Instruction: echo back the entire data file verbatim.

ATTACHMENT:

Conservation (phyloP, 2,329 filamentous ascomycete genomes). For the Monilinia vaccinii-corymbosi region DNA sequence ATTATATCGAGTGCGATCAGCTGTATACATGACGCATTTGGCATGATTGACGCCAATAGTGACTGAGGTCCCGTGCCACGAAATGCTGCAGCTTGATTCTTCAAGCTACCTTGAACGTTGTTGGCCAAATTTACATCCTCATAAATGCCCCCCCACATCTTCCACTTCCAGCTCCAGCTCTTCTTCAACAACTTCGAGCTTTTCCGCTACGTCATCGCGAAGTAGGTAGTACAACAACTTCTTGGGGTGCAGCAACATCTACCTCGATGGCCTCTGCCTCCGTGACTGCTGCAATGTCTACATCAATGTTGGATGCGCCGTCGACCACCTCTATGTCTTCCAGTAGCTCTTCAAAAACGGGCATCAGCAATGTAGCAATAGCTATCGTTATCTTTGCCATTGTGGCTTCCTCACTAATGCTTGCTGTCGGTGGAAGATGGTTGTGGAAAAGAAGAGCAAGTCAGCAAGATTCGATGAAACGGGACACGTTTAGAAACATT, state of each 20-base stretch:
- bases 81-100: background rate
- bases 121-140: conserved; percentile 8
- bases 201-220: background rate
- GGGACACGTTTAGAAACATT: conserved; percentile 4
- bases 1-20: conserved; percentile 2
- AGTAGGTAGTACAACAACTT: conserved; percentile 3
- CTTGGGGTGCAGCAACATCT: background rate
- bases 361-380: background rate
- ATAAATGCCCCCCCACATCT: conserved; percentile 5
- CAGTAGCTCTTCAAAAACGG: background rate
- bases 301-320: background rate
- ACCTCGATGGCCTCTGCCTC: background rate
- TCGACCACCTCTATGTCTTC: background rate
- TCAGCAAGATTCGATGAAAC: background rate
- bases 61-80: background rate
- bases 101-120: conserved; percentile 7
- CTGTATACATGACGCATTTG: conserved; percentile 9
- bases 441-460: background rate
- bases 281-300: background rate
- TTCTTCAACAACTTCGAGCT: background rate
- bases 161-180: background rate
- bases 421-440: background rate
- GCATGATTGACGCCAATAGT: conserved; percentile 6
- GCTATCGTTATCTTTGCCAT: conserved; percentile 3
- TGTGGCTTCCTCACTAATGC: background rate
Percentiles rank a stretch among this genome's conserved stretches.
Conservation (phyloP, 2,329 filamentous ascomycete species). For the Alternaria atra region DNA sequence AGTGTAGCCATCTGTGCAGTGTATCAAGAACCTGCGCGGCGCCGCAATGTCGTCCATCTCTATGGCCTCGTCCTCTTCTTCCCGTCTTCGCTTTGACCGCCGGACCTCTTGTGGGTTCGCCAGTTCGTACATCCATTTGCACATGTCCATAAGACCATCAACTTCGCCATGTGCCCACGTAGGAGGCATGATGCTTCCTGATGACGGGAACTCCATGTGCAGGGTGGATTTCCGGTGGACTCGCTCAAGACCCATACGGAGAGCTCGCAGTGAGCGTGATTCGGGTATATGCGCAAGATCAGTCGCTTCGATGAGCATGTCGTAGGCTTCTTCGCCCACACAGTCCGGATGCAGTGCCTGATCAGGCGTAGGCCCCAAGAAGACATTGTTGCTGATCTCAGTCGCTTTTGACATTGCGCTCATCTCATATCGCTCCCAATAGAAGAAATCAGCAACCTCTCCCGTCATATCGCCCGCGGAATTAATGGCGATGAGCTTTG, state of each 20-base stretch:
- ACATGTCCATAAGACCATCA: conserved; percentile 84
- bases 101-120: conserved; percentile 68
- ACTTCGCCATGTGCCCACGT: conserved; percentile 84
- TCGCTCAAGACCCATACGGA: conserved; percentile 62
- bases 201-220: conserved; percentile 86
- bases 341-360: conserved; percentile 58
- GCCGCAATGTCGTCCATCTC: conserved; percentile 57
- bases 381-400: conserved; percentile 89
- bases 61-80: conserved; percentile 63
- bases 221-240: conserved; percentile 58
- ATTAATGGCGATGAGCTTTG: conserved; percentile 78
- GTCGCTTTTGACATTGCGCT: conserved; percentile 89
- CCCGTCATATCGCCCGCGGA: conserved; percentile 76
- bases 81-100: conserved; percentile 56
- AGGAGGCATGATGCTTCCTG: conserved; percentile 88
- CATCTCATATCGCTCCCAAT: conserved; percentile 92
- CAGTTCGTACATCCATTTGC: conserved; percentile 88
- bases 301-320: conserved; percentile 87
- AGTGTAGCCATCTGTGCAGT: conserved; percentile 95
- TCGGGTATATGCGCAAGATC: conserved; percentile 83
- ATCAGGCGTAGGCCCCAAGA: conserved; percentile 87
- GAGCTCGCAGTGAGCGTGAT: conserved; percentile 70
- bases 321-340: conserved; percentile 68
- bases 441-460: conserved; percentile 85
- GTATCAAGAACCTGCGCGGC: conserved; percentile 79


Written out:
Conservation (phyloP, 2,329 filamentous ascomycete genomes). For the Monilinia vaccinii-corymbosi region DNA sequence ATTATATCGAGTGCGATCAGCTGTATACATGACGCATTTGGCATGATTGACGCCAATAGTGACTGAGGTCCCGTGCCACGAAATGCTGCAGCTTGATTCTTCAAGCTACCTTGAACGTTGTTGGCCAAATTTACATCCTCATAAATGCCCCCCCACATCTTCCACTTCCAGCTCCAGCTCTTCTTCAACAACTTCGAGCTTTTCCGCTACGTCATCGCGAAGTAGGTAGTACAACAACTTCTTGGGGTGCAGCAACATCTACCTCGATGGCCTCTGCCTCCGTGACTGCTGCAATGTCTACATCAATGTTGGATGCGCCGTCGACCACCTCTATGTCTTCCAGTAGCTCTTCAAAAACGGGCATCAGCAATGTAGCAATAGCTATCGTTATCTTTGCCATTGTGGCTTCCTCACTAATGCTTGCTGTCGGTGGAAGATGGTTGTGGAAAAGAAGAGCAAGTCAGCAAGATTCGATGAAACGGGACACGTTTAGAAACATT, state of each 20-base stretch:
- bases 81-100: background rate
- bases 121-140: conserved; percentile 8
- bases 201-220: background rate
- GGGACACGTTTAGAAACATT: conserved; percentile 4
- bases 1-20: conserved; percentile 2
- AGTAGGTAGTACAACAACTT: conserved; percentile 3
- CTTGGGGTGCAGCAACATCT: background rate
- bases 361-380: background rate
- ATAAATGCCCCCCCACATCT: conserved; percentile 5
- CAGTAGCTCTTCAAAAACGG: background rate
- bases 301-320: background rate
- ACCTCGATGGCCTCTGCCTC: background rate
- TCGACCACCTCTATGTCTTC: background rate
- TCAGCAAGATTCGATGAAAC: background rate
- bases 61-80: background rate
- bases 101-120: conserved; percentile 7
- CTGTATACATGACGCATTTG: conserved; percentile 9
- bases 441-460: background rate
- bases 281-300: background rate
- TTCTTCAACAACTTCGAGCT: background rate
- bases 161-180: background rate
- bases 421-440: background rate
- GCATGATTGACGCCAATAGT: conserved; percentile 6
- GCTATCGTTATCTTTGCCAT: conserved; percentile 3
- TGTGGCTTCCTCACTAATGC: background rate
Percentiles rank a stretch among this genome's conserved stretches.
Conservation (phyloP, 2,329 filamentous ascomycete species). For the Alternaria atra region DNA sequence AGTGTAGCCATCTGTGCAGTGTATCAAGAACCTGCGCGGCGCCGCAATGTCGTCCATCTCTATGGCCTCGTCCTCTTCTTCCCGTCTTCGCTTTGACCGCCGGACCTCTTGTGGGTTCGCCAGTTCGTACATCCATTTGCACATGTCCATAAGACCATCAACTTCGCCATGTGCCCACGTAGGAGGCATGATGCTTCCTGATGACGGGAACTCCATGTGCAGGGTGGATTTCCGGTGGACTCGCTCAAGACCCATACGGAGAGCTCGCAGTGAGCGTGATTCGGGTATATGCGCAAGATCAGTCGCTTCGATGAGCATGTCGTAGGCTTCTTCGCCCACACAGTCCGGATGCAGTGCCTGATCAGGCGTAGGCCCCAAGAAGACATTGTTGCTGATCTCAGTCGCTTTTGACATTGCGCTCATCTCATATCGCTCCCAATAGAAGAAATCAGCAACCTCTCCCGTCATATCGCCCGCGGAATTAATGGCGATGAGCTTTG, state of each 20-base stretch:
- ACATGTCCATAAGACCATCA: conserved; percentile 84
- bases 101-120: conserved; percentile 68
- ACTTCGCCATGTGCCCACGT: conserved; percentile 84
- TCGCTCAAGACCCATACGGA: conserved; percentile 62
- bases 201-220: conserved; percentile 86
- bases 341-360: conserved; percentile 58
- GCCGCAATGTCGTCCATCTC: conserved; percentile 57
- bases 381-400: conserved; percentile 89
- bases 61-80: conserved; percentile 63
- bases 221-240: conserved; percentile 58
- ATTAATGGCGATGAGCTTTG: conserved; percentile 78
- GTCGCTTTTGACATTGCGCT: conserved; percentile 89
- CCCGTCATATCGCCCGCGGA: conserved; percentile 76
- bases 81-100: conserved; percentile 56
- AGGAGGCATGATGCTTCCTG: conserved; percentile 88
- CATCTCATATCGCTCCCAAT: conserved; percentile 92
- CAGTTCGTACATCCATTTGC: conserved; percentile 88
- bases 301-320: conserved; percentile 87
- AGTGTAGCCATCTGTGCAGT: conserved; percentile 95
- TCGGGTATATGCGCAAGATC: conserved; percentile 83
- ATCAGGCGTAGGCCCCAAGA: conserved; percentile 87
- GAGCTCGCAGTGAGCGTGAT: conserved; percentile 70
- bases 321-340: conserved; percentile 68
- bases 441-460: conserved; percentile 85
- GTATCAAGAACCTGCGCGGC: conserved; percentile 79